SCOTUS Adds More Fuel to the Copyright Debate With Golan V. Holder

On the morning of a critical day of Internet action whose underpinnings find themselves in the First Amendment and the state of copyright law in the United States, the Supreme Court issued its decision in the public domain works copyright case Golan v. Holder.

Golan involved works that had previously been in the public domain which had been removed due to Section 514 of The Copyright Act. The case marked a continuance of the debate over the Copyright Clause of the United States Constitution that was broached in the 2003 Supreme Court decision in the Eldred v. Ashcroft case. Both cases deal with the period of time, specifically, the language of "limited time" and the length of protection, that copyright holders should be afforded under the Copyright Clause. The argument of the petitioners in both cases has been that the continual extension of copyright terms effectively counters the bargain afforded content creators in Article III, Section 8 of the Constitution, that they get protection for works created with the thought that eventually this protection would cease and the works would be available for public use.

In the opinion delivered on behalf of the majority of the Supreme Court, Justice Ginsburg cites to the Eldred v. Ashcroft case and that Court's treatment of "limited time":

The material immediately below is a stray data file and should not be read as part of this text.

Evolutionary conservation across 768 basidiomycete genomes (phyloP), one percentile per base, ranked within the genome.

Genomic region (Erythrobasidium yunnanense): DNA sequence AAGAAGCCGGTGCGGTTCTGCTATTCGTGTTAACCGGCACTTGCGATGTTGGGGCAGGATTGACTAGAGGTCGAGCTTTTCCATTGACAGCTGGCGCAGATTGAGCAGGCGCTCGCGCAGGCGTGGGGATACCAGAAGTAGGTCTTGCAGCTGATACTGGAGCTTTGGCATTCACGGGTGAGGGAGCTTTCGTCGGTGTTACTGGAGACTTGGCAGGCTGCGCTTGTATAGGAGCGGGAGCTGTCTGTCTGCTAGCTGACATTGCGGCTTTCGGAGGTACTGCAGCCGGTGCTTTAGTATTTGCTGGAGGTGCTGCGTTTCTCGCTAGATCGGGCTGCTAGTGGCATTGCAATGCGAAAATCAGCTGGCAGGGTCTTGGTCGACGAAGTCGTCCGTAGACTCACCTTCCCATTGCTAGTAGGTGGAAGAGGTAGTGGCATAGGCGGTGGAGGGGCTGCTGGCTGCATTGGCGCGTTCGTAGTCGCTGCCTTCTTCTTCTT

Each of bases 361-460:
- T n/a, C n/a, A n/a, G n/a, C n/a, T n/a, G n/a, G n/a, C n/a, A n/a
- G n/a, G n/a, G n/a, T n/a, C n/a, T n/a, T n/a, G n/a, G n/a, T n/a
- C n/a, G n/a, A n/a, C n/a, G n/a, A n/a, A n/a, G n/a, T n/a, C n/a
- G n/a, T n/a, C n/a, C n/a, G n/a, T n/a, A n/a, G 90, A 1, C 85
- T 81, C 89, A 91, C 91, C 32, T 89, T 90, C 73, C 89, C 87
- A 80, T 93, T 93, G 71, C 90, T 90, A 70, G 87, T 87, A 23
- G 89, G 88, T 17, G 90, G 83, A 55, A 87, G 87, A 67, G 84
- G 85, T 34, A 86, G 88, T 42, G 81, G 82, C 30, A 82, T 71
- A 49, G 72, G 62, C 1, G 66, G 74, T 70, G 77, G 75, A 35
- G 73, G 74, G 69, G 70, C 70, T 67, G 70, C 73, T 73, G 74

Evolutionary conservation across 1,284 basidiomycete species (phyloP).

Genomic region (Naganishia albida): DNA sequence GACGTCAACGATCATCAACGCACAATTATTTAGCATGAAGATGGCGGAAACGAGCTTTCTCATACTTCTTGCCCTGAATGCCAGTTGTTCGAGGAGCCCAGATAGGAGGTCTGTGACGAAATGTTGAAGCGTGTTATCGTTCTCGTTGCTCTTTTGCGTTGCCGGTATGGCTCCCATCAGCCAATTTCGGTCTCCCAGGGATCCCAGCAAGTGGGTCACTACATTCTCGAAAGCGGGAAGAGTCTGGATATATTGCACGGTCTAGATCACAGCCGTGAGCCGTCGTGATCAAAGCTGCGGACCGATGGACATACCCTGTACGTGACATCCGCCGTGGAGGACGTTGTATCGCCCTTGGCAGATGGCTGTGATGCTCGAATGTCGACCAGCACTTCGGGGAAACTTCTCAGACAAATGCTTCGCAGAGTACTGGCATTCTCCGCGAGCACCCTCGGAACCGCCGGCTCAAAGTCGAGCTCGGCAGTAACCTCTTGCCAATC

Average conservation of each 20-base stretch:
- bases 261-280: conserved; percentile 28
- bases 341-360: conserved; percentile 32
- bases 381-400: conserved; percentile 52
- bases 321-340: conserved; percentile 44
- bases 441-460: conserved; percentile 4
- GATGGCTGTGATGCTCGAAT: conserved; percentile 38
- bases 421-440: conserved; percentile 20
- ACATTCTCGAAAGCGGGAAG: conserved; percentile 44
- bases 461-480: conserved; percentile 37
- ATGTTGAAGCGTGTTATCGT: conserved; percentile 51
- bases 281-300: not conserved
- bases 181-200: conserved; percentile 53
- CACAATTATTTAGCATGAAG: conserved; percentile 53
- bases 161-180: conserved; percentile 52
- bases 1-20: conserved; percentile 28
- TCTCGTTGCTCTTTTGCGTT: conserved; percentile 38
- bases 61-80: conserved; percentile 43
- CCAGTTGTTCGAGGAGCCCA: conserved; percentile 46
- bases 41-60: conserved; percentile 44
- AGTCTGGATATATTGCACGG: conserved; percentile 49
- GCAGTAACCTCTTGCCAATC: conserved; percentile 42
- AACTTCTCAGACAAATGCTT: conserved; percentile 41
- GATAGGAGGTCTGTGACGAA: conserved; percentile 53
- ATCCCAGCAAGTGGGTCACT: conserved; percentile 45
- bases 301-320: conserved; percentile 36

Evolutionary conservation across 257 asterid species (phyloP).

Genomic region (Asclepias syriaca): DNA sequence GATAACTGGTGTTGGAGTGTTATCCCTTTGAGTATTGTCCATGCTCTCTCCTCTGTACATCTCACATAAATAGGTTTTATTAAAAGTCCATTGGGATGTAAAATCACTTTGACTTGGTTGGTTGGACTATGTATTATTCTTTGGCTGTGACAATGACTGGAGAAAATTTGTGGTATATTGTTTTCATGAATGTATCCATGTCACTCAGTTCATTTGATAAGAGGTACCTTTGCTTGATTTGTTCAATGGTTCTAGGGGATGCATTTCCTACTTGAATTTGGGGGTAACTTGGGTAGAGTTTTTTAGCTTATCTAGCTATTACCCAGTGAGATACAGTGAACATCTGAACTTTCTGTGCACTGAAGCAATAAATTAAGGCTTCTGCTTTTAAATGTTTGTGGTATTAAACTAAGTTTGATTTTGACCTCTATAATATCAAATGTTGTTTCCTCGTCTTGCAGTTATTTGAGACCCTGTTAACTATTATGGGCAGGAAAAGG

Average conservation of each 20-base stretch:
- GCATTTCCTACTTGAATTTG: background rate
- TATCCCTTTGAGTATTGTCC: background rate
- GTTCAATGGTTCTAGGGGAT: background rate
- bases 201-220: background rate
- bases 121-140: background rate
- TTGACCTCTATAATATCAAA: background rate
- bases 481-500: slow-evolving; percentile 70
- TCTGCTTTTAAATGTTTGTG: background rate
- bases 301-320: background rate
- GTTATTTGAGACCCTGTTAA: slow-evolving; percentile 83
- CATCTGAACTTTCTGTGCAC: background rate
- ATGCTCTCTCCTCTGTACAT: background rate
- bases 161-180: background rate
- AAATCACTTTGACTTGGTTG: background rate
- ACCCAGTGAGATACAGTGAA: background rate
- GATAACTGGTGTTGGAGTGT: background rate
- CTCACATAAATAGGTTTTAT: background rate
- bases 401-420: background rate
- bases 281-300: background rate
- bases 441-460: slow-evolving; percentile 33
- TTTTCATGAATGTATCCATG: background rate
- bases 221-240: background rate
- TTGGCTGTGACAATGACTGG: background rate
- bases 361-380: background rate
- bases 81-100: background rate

The text of the Copyright Clause does not exclude application of copyright protection to works in the public domain. Eldred is largely dispositive of petitioners' claim that the Clause's confinement of a copyright's lifespan to a "limited Tim[e]" prevents the removal of works from the public domain. In Eldred, the Court upheld the Copyright Term Extension Act (CTEA), which extended, by 20 years, the terms of existing copyrights. The text of the Copyright Clause, the Court observed, contains no "command that a time prescription, once set, becomes forever 'fixed' or 'inalterable,' " and the Court declined to infer any such command.

Not surprisingly, Justice Breyer dissented along with Justice Alito. Breyer wrote the dissenting opinion, which was joined by former Justice Stevens, in the Eldred case in 2003.

The specter of Eldred is prominent in the decision. Eldred was a constitutional challenge posed against the 1998 Copyright Term Extension Act and its extension of the term of protection of copyrights.

The importance of this decision should not be lost on those intimately concerned with the Stop Online Piracy Act (SOPA) and PROTECT IP (PIPA). The decision is indicative of the way that Congress and the courts continue to treat copyright regardless of the merits of the "commons" that can be found in both debates surrounding the openness of the Internet and the utility of works in the public domain for society.